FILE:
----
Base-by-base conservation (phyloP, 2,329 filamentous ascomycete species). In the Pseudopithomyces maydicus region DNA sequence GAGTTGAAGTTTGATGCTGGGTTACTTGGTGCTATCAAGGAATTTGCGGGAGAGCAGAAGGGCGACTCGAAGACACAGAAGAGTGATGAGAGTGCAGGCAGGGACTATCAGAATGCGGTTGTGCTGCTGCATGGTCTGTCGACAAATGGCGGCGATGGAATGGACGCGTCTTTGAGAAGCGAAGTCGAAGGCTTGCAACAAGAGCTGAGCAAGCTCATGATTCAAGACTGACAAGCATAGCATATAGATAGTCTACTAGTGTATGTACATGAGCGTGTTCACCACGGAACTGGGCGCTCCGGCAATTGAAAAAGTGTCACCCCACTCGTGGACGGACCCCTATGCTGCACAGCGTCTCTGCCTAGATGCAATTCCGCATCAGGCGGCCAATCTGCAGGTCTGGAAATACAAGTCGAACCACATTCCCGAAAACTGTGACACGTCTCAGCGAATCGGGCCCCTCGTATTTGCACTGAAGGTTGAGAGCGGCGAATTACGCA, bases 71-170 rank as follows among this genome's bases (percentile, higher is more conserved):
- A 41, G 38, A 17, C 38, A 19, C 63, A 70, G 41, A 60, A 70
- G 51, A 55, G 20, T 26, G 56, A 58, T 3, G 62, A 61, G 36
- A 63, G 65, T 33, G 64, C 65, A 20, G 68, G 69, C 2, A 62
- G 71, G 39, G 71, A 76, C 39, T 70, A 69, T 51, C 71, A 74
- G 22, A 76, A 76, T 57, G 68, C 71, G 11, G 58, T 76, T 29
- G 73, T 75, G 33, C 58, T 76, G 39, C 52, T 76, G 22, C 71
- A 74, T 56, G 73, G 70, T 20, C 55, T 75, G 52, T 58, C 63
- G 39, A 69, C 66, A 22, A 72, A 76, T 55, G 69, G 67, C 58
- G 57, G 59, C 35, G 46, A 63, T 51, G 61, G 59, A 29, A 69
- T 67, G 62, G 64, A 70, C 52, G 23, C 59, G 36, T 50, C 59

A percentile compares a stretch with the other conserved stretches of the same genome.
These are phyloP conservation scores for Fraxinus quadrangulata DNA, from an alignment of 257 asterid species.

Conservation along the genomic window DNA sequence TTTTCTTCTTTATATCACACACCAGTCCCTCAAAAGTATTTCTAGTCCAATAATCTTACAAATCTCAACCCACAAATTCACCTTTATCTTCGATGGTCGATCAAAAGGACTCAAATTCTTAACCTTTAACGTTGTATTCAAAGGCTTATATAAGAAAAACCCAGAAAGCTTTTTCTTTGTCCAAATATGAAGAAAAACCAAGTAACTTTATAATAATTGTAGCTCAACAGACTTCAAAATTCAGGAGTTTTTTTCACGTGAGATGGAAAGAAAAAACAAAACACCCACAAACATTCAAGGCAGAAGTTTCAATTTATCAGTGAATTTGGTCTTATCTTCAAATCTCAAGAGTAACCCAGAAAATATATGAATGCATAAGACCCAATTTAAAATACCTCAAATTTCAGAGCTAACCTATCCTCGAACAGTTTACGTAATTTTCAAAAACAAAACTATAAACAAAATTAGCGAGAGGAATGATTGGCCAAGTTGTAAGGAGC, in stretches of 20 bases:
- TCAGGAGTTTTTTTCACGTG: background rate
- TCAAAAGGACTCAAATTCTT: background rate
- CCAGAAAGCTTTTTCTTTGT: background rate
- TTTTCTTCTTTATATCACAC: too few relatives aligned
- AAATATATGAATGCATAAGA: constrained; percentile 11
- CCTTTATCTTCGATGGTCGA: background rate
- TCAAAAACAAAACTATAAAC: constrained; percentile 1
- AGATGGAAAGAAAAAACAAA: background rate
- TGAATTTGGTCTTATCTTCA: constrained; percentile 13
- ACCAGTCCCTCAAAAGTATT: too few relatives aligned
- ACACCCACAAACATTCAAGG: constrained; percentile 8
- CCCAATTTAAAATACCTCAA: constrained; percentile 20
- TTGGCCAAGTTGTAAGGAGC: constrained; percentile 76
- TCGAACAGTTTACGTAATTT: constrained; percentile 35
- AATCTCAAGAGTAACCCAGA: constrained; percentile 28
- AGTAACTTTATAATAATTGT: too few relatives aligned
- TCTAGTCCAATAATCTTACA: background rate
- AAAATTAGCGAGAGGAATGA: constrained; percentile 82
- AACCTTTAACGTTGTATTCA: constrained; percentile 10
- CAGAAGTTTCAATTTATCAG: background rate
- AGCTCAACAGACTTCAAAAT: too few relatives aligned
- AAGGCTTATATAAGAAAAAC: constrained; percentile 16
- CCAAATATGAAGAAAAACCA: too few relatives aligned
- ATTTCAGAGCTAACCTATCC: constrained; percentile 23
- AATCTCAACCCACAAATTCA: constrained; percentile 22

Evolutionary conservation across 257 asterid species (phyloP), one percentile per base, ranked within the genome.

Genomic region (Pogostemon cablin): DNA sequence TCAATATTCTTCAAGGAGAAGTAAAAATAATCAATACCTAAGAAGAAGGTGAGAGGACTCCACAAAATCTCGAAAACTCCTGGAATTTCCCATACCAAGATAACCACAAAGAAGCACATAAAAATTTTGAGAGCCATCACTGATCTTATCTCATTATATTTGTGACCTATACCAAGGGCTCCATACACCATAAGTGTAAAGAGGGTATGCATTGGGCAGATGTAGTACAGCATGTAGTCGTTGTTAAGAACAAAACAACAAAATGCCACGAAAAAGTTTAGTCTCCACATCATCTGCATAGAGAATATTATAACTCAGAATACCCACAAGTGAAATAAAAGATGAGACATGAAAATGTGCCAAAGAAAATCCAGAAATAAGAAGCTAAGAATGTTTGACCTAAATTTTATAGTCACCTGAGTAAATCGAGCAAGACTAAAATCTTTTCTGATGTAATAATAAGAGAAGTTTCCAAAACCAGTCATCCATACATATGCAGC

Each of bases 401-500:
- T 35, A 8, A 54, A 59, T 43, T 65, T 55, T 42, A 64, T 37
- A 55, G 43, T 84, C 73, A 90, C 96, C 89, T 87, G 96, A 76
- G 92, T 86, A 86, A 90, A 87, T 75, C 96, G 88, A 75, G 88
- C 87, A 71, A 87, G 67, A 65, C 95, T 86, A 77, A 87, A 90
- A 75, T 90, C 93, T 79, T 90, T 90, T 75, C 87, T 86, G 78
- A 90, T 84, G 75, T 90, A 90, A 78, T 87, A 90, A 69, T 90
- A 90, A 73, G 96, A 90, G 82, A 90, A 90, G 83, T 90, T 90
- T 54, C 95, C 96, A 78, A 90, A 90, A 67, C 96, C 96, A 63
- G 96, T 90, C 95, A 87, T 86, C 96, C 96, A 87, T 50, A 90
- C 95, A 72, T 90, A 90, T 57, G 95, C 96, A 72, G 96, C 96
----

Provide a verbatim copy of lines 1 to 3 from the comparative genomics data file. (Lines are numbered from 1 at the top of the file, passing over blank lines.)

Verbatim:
Base-by-base conservation (phyloP, 2,329 filamentous ascomycete species). In the Pseudopithomyces maydicus region DNA sequence GAGTTGAAGTTTGATGCTGGGTTACTTGGTGCTATCAAGGAATTTGCGGGAGAGCAGAAGGGCGACTCGAAGACACAGAAGAGTGATGAGAGTGCAGGCAGGGACTATCAGAATGCGGTTGTGCTGCTGCATGGTCTGTCGACAAATGGCGGCGATGGAATGGACGCGTCTTTGAGAAGCGAAGTCGAAGGCTTGCAACAAGAGCTGAGCAAGCTCATGATTCAAGACTGACAAGCATAGCATATAGATAGTCTACTAGTGTATGTACATGAGCGTGTTCACCACGGAACTGGGCGCTCCGGCAATTGAAAAAGTGTCACCCCACTCGTGGACGGACCCCTATGCTGCACAGCGTCTCTGCCTAGATGCAATTCCGCATCAGGCGGCCAATCTGCAGGTCTGGAAATACAAGTCGAACCACATTCCCGAAAACTGTGACACGTCTCAGCGAATCGGGCCCCTCGTATTTGCACTGAAGGTTGAGAGCGGCGAATTACGCA, bases 71-170 rank as follows among this genome's bases (percentile, higher is more conserved):
- A 41, G 38, A 17, C 38, A 19, C 63, A 70, G 41, A 60, A 70
- G 51, A 55, G 20, T 26, G 56, A 58, T 3, G 62, A 61, G 36